I was keen to attend this conference. Its theme was in direct relation to my project, which looks at science evidence in agri-food policymaking in the UK.
Helen Clark, former Prime Minister of New Zealand and former Administrator of UNDP, gave the keynote speech of the conference.
She said that the SDGs are an ambitious agenda that will help transform the prospects of people. But she admitted that there are enormous barriers standing in the way of their implementation. She emphasised on the need for collaborative thinking to help advance the SDGs.
Other key speakers included Remi Quirion, Chief Scientist of Quebec; Matthew Wallace from IDRC and Klaus Tilmes from the World Bank.
I have summarised the speeches and discussions. This includes my thoughts on the various sessions of the conference under 3 themes (shown below):
Firstly, the need to enhance the capacity of researchers. This should include the provision of funds for research, and also, a comprehensive policy for science to create the environment for independent scientific research. Regular training and capacity building programs should, also, be organised for researchers at different levels.
Further, there is a need for scientific collaboration and networking, to enable local researchers, especially those from developing countries, to broaden their knowledge by sharing ideas with experts from different geographical regions.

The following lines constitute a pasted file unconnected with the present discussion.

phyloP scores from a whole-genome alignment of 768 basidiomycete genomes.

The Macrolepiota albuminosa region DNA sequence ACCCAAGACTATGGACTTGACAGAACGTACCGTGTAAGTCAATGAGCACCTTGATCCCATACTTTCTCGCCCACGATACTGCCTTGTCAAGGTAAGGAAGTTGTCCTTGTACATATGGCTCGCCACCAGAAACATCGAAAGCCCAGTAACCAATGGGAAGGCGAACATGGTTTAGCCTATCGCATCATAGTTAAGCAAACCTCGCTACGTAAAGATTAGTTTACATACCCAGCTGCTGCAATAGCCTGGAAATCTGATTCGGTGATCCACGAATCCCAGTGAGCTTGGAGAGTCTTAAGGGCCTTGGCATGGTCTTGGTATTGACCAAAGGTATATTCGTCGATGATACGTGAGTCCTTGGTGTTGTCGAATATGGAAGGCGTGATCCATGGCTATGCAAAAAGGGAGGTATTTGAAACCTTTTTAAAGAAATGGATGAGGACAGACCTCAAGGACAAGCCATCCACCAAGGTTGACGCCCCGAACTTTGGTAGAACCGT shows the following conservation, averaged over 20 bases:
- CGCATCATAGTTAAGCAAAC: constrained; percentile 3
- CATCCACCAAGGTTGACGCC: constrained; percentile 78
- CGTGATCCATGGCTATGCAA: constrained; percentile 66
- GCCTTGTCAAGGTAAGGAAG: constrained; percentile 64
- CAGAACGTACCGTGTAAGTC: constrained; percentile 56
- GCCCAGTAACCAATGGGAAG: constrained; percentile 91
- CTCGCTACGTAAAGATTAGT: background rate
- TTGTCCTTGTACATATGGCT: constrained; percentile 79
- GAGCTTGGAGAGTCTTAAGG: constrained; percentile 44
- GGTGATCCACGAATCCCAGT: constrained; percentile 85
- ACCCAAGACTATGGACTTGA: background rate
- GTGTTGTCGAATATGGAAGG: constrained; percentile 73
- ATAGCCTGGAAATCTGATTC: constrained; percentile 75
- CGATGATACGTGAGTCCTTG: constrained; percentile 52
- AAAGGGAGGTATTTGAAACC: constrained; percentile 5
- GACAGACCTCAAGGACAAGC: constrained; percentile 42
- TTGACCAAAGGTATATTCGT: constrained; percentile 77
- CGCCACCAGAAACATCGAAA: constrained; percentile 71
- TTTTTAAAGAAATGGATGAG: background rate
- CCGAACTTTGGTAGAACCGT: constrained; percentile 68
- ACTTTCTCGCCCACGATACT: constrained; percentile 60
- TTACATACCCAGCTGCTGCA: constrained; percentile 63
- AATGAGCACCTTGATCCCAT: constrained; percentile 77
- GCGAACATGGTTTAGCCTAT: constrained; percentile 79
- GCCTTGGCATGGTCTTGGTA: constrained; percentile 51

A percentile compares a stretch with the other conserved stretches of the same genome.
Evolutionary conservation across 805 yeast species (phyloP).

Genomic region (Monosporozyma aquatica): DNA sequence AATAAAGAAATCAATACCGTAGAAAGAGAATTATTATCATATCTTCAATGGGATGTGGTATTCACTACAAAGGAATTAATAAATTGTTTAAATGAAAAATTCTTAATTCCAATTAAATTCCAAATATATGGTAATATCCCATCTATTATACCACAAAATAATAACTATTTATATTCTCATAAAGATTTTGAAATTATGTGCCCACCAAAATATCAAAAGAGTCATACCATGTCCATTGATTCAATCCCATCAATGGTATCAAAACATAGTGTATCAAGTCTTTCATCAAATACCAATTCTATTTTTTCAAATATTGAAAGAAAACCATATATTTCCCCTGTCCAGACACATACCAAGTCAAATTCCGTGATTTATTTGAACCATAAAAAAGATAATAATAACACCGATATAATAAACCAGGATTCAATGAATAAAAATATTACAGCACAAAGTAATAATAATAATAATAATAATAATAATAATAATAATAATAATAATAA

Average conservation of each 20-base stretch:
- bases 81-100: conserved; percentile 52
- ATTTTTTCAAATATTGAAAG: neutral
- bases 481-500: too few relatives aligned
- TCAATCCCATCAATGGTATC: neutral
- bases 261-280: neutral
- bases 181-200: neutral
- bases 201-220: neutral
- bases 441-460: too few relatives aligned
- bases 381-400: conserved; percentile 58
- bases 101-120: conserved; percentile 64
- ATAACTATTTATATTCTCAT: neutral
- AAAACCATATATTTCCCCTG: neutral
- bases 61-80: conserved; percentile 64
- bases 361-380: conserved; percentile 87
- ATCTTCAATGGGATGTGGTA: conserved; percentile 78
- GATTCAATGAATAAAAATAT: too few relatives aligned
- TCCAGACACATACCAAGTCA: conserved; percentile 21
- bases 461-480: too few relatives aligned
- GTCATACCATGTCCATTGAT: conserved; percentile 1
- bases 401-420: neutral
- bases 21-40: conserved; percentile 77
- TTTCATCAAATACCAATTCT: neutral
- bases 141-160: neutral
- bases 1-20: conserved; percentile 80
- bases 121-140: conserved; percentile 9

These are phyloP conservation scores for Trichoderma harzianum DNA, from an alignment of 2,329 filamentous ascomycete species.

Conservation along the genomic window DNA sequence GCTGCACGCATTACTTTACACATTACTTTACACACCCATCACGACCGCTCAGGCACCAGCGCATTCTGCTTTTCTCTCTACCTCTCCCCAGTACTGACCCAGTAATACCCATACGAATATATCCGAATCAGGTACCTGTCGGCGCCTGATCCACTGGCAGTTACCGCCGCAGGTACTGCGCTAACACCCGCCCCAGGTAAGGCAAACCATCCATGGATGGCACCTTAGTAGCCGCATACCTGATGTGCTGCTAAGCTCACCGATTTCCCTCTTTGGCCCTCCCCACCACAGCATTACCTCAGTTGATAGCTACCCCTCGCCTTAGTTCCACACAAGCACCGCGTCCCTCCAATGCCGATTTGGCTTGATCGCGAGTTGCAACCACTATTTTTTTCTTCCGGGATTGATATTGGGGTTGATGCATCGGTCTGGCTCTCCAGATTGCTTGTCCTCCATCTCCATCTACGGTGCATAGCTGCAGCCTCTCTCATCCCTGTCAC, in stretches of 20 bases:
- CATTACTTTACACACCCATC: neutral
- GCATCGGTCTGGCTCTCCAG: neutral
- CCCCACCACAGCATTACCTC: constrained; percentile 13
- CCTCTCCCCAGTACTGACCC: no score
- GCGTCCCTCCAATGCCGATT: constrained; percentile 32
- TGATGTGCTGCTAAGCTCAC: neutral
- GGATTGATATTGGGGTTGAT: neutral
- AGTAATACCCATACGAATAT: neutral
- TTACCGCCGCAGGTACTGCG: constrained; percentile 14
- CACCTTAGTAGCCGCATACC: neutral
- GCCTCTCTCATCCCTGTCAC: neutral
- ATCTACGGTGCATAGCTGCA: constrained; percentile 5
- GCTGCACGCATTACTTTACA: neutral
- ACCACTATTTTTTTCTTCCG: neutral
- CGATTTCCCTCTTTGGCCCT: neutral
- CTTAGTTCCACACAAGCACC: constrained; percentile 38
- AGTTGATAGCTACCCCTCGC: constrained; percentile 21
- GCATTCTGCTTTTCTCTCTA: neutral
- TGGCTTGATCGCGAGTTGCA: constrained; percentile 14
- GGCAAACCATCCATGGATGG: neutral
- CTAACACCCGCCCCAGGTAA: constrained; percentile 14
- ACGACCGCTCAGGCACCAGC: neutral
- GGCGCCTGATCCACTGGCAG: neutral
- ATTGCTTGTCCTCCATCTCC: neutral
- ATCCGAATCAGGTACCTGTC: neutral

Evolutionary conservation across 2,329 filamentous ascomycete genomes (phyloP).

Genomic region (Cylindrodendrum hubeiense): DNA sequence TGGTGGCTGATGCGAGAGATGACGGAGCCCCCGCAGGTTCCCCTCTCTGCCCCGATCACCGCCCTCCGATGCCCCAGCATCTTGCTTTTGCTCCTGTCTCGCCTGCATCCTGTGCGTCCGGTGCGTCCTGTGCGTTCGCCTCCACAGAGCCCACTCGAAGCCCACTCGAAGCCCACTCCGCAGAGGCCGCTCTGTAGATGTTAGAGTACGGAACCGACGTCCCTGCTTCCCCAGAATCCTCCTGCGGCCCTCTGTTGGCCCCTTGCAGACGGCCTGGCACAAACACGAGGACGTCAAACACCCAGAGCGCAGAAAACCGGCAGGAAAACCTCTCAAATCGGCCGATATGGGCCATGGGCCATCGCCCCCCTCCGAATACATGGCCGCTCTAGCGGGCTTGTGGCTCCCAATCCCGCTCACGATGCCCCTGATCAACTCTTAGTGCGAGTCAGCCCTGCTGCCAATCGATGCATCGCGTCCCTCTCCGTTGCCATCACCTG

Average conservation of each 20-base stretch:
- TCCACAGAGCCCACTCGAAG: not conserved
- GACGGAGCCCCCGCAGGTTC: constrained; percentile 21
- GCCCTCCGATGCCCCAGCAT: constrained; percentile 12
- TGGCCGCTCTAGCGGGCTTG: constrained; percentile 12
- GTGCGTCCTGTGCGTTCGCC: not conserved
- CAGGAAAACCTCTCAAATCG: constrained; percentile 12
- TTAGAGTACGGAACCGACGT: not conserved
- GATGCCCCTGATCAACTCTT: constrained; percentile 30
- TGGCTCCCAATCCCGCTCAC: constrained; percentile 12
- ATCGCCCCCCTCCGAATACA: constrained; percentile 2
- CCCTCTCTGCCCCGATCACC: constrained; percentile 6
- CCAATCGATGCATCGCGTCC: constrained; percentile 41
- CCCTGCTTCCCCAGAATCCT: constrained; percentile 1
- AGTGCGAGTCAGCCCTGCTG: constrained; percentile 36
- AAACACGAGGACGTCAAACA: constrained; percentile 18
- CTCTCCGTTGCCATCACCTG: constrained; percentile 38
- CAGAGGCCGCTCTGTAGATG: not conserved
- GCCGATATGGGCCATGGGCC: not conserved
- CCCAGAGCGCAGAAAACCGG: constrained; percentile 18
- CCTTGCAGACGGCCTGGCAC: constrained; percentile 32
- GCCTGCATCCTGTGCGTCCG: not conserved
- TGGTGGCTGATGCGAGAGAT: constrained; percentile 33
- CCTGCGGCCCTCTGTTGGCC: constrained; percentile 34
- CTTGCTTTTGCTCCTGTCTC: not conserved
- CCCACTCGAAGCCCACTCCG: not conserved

Secondly, in setting the research agenda, there is a need for integrated thinking. This is crucial in the context of the SDGs, due to its complex packaging – an encapsulation of all the major socio-economic and environmental challenges confronting humanity. A holistic approach will assist researchers to identify synergies and interrelations among the goals. Further, a bottom-up approach – involving local authorities, civil society organisations at various local levels – will help transform the SDGs from global-level thinking to solving local challenges.
Finally, to ensure effective utilisation of the evidence produced, it is necessary to engage and empower the public to get a better understanding of the scientific facts. Science advice should not disregard the public stake. There should also be regular workshops for policy actors, so they have a better understanding of evidence production processes.
INGSA 2018 was hugely valuable to me, not only for my Ph.D. project but also for my long term career development.
My take-home message is that collaborative thinking – the art of bringing in all stakeholders, including the general public and societal norms – is key to maintaining trust in research and vital in enhancing evidence use in the post-truth era.
I would like to end by extending my profound gratitude to Professor James Wilsdon for making it possible for me to attend this conference and to the Grantham Centre for Sustainable Futures for their ongoing support.
The main image show George serving as a rapporteur. It was taken at INGSA 2018.